Any of these situations can happen to even the most qualified small business owners. That’s why surety bonds exist. If you can’t fulfill the obligations of your contract, a surety bond may be able to protect your customer financially.

Depending on your industry, you may even be required to have a bond. For example, most contractors need to obtain construction bonds before starting work on a project.

Here are a few other reasons to get a bond:

  • You may be more likely to get hired. Being bonded offers your customers an additional level of protection — and that’s enticing.

  • It can build trust with your customers. Having a surety bond speaks volumes about your level of professionalism. It demonstrates to current and potential customers that you’re likely trustworthy.

  • It helps protect your customers if the project falls through. If a worst-case scenario occurs, a bond can help protect your customers financially. In turn, this can give them — and you — peace of mind.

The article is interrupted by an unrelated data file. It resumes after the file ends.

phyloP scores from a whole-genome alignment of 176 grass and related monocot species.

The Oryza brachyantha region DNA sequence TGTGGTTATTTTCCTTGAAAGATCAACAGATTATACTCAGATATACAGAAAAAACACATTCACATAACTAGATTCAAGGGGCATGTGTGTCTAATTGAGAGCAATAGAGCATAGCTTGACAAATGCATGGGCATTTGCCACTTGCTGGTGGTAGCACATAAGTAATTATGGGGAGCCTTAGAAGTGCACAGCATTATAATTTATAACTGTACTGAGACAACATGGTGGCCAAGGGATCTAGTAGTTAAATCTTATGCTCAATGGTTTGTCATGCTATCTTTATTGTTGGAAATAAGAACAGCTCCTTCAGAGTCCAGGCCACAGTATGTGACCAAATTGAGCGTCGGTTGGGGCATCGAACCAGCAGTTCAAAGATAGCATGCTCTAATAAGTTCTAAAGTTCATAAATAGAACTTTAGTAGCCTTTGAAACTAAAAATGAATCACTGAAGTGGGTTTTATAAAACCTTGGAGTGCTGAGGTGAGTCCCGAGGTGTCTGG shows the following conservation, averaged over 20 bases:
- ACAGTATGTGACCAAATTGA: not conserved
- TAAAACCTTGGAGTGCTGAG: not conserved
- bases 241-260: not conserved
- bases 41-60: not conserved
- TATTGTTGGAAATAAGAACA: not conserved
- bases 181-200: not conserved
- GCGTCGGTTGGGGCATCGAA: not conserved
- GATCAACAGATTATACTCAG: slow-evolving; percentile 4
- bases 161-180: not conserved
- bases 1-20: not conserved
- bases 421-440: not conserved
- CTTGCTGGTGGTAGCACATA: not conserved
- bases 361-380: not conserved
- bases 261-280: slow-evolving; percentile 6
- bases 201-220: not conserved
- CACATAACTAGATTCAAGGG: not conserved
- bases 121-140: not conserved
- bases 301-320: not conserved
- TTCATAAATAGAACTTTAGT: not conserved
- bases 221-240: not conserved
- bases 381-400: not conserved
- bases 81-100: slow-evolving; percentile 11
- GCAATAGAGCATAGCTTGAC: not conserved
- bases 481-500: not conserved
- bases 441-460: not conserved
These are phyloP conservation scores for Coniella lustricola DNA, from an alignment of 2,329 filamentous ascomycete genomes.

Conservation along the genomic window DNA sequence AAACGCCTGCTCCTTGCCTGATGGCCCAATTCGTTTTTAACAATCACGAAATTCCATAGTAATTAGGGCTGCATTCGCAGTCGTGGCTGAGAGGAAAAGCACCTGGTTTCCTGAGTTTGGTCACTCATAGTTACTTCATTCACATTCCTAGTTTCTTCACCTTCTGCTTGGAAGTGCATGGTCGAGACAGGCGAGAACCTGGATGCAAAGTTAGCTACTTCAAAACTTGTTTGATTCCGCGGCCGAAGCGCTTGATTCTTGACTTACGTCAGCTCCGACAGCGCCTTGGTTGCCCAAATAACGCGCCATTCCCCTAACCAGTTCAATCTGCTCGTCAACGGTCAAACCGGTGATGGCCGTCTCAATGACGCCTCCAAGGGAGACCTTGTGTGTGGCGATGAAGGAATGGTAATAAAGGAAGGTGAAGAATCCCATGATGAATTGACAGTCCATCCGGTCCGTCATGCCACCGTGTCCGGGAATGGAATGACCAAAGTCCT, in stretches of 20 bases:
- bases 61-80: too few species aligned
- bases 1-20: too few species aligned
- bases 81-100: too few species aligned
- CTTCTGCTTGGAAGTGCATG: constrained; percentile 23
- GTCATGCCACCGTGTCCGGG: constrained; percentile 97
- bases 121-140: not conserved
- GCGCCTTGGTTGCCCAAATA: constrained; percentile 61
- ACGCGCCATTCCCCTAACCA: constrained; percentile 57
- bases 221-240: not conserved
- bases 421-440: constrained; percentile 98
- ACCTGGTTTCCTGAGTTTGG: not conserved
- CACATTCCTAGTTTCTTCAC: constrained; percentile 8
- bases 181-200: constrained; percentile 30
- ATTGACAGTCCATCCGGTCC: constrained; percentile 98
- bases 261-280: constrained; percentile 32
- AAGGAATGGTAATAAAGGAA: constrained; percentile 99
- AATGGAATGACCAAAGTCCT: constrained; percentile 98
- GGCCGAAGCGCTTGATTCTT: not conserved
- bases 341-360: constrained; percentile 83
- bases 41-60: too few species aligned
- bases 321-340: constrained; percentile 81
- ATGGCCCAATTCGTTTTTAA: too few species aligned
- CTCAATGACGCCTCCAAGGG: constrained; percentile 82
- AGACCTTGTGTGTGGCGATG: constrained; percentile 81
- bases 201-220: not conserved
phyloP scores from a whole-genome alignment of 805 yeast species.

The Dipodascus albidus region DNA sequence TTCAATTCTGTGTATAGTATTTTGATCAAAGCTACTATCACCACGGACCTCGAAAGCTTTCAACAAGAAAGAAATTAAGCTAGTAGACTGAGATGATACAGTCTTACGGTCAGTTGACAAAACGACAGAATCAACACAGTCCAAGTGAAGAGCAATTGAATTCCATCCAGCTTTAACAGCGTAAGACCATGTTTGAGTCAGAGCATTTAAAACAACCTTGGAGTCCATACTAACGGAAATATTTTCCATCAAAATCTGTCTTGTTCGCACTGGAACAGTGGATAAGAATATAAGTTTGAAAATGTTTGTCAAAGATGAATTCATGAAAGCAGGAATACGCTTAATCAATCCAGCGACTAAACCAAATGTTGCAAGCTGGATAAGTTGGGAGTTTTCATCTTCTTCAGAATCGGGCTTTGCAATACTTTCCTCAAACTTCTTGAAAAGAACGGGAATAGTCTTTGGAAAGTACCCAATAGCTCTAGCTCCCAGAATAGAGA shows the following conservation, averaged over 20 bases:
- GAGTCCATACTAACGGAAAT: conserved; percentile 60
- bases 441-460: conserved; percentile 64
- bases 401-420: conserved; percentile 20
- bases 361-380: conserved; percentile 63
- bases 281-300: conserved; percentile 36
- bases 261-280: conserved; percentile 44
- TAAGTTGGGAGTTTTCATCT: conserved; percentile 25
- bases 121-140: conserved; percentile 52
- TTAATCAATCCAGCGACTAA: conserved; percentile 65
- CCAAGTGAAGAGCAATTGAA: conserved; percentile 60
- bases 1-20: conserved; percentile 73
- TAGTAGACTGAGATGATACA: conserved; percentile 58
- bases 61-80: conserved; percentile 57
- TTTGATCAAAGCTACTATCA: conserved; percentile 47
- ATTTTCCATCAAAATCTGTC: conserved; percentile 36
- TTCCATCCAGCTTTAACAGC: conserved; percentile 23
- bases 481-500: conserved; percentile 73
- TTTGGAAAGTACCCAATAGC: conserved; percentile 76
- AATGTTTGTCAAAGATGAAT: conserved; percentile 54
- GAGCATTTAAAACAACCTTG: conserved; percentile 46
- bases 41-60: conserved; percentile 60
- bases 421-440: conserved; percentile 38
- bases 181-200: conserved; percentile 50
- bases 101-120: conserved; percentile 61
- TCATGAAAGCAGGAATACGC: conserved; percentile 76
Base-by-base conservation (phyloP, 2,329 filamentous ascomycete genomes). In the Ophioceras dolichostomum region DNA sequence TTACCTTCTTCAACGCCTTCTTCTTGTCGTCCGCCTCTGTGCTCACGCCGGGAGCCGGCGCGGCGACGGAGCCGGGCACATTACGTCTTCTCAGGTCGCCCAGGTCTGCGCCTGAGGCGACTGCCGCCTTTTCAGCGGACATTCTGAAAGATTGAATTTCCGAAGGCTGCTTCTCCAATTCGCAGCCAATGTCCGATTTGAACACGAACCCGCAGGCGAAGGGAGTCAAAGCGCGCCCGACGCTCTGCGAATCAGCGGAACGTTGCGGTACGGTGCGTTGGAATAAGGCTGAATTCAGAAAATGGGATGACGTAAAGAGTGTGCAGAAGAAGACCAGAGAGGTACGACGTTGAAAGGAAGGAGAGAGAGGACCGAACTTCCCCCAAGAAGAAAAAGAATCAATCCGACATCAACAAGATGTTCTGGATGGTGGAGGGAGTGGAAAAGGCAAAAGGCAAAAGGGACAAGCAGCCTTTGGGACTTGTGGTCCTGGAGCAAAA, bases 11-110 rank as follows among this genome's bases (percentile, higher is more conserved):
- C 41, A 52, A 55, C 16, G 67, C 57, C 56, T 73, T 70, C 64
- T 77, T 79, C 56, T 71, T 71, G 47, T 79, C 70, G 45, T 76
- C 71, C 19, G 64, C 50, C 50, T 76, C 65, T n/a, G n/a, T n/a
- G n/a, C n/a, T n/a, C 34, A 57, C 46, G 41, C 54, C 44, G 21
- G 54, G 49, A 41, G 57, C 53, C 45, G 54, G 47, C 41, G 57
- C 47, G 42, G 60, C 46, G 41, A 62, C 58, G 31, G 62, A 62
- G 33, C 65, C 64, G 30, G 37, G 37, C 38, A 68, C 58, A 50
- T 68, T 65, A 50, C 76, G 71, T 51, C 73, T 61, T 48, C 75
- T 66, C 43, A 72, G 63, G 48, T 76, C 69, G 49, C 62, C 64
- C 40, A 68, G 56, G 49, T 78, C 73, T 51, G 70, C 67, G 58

Next, let’s talk lingo. If you decide to get a bond, you may hear these common terms, so you’ll want to know what they mean:

  • Principal: The principal is the business owner who actually buys the bond (that’s usually you). Usually, it’s the owner of the company that is providing the services.

  • Obligee: This is usually your customer. It’s the person or organization that the bond protects. Usually, an obligee is a government institution that requires a bond before hiring your company.